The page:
It's the summer of 1994, and the streets of New York are pulsing with hip-hop. Set against this backdrop, a lonely teenager named Luke Shapiro spends his last summer before university selling marijuana throughout New York City, trading it with his unorthodox psychotherapist for treatment, while having a crush on his stepdaughter.
DOWN THE SHORE is one of those little sensitive films that seems like it is lightweight until the secrets of the story begin to leak. It is a film about thwarted human relations that have a core of ill-define tragic misconceptions. It is well written (by Sandra Jennings), well directed (by Harold Guskin) and happens to provide a showcase for some inordinately gifted actors who usually are not given the attention they deserve.
The film opens in Paris where a handsome Jacques (the very impressive Italian actor Edoardo Costa) is cranking a carousel for children in a little park. Observing him is a winsome Susan (Maria Dizzia) who speaks no French but in a rare moment of instant chemical gaze we can see that she and Jacques connect. Susan hires Jacques to be her guide while she is in Paris - and then we see them no more. The scene changes to 3 months later when Jacques comes to Susan's home in New Jersey, meets her brother Bailey (a brilliant role for James Gandolfini), informs Bailey that Susan is dead, and gives Bailey a letter and Susan's ashes and informs Bailey that he and Susan were married in France: the letter confirms that Jacques is to own half of Susan's house which she shared with Bailey and Jacques suggests he and Bailey be partners. Bailey runs a small carnival park on the Jersey shore and Jacques is able to help him bring life back into the children's rides.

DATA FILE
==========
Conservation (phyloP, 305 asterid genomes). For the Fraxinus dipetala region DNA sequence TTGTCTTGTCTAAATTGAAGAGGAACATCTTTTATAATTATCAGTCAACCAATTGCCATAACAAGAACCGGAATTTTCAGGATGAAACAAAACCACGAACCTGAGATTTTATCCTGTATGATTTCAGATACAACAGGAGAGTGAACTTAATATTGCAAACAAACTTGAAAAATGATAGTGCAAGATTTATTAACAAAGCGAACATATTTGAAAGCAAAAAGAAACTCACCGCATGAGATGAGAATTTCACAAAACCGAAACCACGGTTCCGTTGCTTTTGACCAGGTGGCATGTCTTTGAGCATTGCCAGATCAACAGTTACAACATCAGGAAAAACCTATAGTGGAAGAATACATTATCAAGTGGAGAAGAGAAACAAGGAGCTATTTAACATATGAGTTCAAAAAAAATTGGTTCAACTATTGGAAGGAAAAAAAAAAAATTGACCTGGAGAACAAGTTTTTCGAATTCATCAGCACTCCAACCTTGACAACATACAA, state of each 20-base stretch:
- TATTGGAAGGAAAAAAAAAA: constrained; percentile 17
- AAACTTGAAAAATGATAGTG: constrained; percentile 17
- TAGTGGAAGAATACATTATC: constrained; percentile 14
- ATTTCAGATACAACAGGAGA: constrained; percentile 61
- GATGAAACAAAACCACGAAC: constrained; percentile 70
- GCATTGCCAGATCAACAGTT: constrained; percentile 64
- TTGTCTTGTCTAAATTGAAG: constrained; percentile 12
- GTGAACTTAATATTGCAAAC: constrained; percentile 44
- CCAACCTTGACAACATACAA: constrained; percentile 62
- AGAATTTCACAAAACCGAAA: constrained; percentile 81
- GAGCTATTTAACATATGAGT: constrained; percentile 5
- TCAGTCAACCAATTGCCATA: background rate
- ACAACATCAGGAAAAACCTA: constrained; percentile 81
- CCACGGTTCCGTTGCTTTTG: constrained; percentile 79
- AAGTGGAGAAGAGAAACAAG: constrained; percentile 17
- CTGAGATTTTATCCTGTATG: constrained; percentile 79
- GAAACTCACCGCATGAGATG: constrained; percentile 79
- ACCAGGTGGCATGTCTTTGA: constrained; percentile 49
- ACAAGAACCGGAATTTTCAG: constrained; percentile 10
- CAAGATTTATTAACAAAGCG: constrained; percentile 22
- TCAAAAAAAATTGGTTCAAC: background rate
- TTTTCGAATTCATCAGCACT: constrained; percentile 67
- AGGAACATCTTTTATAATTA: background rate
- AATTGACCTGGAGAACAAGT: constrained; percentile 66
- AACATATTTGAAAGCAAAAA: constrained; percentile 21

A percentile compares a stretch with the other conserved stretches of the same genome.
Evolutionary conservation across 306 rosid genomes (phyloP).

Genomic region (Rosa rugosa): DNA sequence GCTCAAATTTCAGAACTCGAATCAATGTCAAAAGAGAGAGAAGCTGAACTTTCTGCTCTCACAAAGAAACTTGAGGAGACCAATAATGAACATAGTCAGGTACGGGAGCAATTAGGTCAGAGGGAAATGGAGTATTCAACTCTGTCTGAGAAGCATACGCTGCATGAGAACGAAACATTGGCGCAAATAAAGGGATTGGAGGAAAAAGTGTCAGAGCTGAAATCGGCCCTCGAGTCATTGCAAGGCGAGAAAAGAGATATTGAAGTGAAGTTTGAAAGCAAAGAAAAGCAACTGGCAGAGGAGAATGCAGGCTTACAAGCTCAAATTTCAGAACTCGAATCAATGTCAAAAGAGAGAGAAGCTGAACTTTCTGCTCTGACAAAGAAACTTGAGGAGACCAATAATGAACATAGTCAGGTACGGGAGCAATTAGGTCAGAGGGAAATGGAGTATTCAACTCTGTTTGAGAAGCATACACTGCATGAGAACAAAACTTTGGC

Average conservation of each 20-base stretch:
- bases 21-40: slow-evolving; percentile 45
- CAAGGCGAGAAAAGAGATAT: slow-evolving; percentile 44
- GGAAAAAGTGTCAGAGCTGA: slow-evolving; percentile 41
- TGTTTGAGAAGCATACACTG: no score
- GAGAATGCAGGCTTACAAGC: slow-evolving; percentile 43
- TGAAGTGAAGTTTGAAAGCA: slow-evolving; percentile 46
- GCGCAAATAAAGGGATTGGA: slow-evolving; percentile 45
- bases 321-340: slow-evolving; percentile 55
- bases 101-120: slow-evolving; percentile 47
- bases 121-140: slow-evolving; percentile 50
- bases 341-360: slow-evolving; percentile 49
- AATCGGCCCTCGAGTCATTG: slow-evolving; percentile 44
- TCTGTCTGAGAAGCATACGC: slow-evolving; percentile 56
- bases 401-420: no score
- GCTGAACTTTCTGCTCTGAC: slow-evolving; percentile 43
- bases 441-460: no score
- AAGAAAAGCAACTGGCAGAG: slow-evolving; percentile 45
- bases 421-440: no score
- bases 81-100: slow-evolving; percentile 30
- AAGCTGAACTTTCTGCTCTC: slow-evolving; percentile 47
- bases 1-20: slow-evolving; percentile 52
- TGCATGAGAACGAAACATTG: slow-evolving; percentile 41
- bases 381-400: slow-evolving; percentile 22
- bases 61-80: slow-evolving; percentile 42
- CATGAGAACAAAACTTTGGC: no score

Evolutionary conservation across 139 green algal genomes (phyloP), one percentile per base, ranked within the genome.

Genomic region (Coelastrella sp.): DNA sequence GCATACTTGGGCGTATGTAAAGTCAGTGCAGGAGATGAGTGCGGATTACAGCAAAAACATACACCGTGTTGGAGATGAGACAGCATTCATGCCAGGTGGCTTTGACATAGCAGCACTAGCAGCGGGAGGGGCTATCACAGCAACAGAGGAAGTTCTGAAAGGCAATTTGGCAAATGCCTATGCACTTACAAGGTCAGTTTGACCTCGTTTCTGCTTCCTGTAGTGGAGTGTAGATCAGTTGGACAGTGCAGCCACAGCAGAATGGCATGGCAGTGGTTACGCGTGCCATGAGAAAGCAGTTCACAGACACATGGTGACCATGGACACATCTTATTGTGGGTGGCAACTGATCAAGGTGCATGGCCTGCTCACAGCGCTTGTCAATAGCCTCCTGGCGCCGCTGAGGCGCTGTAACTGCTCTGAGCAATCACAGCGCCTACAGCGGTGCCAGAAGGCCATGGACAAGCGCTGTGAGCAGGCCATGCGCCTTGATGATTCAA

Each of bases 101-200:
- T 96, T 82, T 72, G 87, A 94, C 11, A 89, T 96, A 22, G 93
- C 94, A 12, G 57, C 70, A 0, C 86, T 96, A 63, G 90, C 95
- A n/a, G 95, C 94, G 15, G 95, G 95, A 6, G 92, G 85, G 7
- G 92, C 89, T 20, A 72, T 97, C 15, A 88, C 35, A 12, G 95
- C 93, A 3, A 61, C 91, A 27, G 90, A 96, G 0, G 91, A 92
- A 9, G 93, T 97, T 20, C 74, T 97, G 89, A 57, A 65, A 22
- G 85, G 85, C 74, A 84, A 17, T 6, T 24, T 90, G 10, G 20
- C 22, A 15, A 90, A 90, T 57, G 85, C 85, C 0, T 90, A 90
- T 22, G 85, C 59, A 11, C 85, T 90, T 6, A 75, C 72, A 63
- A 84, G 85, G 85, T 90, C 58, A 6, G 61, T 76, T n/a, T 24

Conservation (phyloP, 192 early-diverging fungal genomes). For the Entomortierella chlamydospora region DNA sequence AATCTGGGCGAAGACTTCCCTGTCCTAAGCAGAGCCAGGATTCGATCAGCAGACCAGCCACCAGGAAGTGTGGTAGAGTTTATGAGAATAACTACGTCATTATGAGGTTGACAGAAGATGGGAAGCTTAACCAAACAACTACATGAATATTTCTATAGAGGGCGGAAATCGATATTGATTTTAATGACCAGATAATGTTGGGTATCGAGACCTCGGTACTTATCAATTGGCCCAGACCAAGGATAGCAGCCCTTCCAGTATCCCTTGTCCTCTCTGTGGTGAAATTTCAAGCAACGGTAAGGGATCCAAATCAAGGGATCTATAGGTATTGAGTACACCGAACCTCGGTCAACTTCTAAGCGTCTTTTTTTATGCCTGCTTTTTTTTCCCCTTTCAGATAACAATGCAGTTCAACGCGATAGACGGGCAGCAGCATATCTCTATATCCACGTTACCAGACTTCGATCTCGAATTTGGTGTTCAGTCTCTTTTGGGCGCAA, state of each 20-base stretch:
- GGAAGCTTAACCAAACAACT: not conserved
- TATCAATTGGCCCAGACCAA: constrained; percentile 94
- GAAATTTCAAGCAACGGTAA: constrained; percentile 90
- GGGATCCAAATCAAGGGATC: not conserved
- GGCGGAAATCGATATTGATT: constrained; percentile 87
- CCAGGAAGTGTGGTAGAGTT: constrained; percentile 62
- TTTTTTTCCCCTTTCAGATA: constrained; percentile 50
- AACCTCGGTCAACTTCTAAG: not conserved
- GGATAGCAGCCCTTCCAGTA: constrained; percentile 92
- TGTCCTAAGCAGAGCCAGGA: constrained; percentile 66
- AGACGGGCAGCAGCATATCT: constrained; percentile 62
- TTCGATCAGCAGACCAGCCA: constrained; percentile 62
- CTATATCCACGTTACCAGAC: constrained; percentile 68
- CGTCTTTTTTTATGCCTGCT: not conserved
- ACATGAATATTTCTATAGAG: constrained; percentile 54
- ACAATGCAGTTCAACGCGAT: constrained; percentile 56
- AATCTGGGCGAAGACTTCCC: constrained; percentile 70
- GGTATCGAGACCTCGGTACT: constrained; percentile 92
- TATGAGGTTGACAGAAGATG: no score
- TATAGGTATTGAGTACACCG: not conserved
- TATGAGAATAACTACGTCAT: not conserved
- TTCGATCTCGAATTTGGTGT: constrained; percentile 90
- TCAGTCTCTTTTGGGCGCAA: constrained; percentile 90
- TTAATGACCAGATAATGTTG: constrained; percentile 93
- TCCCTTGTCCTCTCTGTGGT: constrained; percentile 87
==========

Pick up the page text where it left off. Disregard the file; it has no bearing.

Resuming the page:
The other part of the story concerns Mary (Famke Janssen in excellent form) who is Bailey's childhood sweetheart but now married to Bailey's best friend, the covertly abusive crack addict Wiley (Joe Pope) who happens to own the little carnival park where Bailey works. Some talk between the two men suggests that their fathers were bad men but Wiley inherited his father's wealth and park and married Mary with whom he had a mentally challenged son Martin (John Magaro) while Bailey has remained single living with his sister Susan. The secrets of why Wiley is addicted to crack and physically abuses Mary while Bailey seems to do nothing about the woman he still loves is brought into focus by the wise Jacques, the one person who seems to be adjusted and happy despite his wife's recent death from cancer. In talks with both Bailey and Wiley, Jacques uncovers the horrid secrets that have bruised everyone's lives and what those secrets mean, and how the story works out must be withheld until the viewer experiences this film.
A stronger cast could not be imagined for this well written, well-directed film. The degree of identification with absolutely every character in the film is truly remarkable. This is a tale of the maladaptation to secrets of the past. And one of the many beauties of the film is the manner in which much is left unresolved or unsaid at the end.
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